Two years ago, Josh and Jennifer Snellgrove jumped at the chance to join a growing number of farmers investing in poultry, Alabama’s No. 1 agricultural industry.
For years, the Coffee County couple, whose son, Trevor, is a student at Troy University, considered poultry farming. Construction of Wayne Farms’ new poultry feed mill near Ozark, only 20 miles from their farm, catapulted their dream to reality.
“We heard Wayne Farms was expanding, and at the same time Josh was looking for a new career opportunity,” said Jennifer, who works at First National Bank in Brundidge. “We filled out an application with Wayne Farms in February 2015 and had our first flock eight months later. Those eight months were a whirlwind of construction and learning all we could about the business. But it was an awesome feeling when that first flock arrived.”
Wayne Farms Chief Operating Officer Clint Rivers predicts the new feed mill will lead to 165 new poultry houses with an investment of $60 million by local farmers.
Josh said several of his friends are poultry farmers, and he’s heard others talk about joining the ranks.
“People are surprised at the electronics and advanced technology in today’s poultry houses,” Josh said. “There’s a lot to learn about the systems that control feed, water and the environment for the birds. Those things help us take good care of our chickens, but we still have to make sure everything is in working order.”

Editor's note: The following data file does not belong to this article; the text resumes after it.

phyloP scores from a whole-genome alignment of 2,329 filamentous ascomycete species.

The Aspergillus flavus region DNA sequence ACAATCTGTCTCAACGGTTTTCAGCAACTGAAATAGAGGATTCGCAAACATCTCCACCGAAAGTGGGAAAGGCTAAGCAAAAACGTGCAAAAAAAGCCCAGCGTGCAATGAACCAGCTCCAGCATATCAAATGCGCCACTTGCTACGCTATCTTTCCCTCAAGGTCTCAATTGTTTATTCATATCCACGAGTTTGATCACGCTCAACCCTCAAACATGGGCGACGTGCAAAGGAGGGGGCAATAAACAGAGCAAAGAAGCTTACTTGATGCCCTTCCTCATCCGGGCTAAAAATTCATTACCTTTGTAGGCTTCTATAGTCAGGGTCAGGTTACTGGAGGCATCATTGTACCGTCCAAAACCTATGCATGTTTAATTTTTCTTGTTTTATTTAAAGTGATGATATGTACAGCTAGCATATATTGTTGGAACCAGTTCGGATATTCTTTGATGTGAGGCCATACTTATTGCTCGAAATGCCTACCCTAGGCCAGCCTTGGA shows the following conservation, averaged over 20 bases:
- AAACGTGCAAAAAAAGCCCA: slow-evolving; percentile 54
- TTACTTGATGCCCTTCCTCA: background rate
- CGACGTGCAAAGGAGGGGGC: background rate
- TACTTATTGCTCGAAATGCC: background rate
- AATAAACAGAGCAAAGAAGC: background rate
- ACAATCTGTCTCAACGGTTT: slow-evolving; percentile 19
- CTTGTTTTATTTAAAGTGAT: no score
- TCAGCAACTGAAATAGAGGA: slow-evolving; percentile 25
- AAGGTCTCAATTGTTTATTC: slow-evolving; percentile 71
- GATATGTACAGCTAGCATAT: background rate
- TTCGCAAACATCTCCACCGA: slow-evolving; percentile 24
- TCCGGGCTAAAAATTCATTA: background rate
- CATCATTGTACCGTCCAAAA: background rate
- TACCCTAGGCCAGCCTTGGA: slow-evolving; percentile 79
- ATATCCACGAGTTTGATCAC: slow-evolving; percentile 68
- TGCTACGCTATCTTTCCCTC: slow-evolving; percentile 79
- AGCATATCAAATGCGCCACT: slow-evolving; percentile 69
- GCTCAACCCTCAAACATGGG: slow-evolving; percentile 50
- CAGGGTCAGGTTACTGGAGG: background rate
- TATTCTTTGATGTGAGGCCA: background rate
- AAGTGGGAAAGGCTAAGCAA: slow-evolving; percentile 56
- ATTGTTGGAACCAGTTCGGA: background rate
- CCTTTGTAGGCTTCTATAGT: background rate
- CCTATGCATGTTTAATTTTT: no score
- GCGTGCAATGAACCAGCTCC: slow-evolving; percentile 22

Josh said his biggest challenge was the transition to self-employment and adjusting to a paycheck that comes a few times a year instead of bi-weekly.
“The freedom and responsibility of being my own boss is also what I find the most satisfying and rewarding,” said Josh, who formerly worked for a regional utility company.
And it’s big business in Alabama. The state ranks second in the nation behind Georgia in broiler production, said Alabama Farmers Federation Poultry Division Director Guy Hall. Poultry and egg production, including processing, has an economic impact of $15.1 billion in Alabama.
“Poultry farming requires a considerable financial investment by farmers, but the industry has been good to our state,” Hall said. “Poultry provides diversification and works well with other farm enterprises like row crops and cattle.”
Alabama farmers raise more than a billion birds each year, and poultry is responsible for more than 86,000 jobs in the state, Hall said.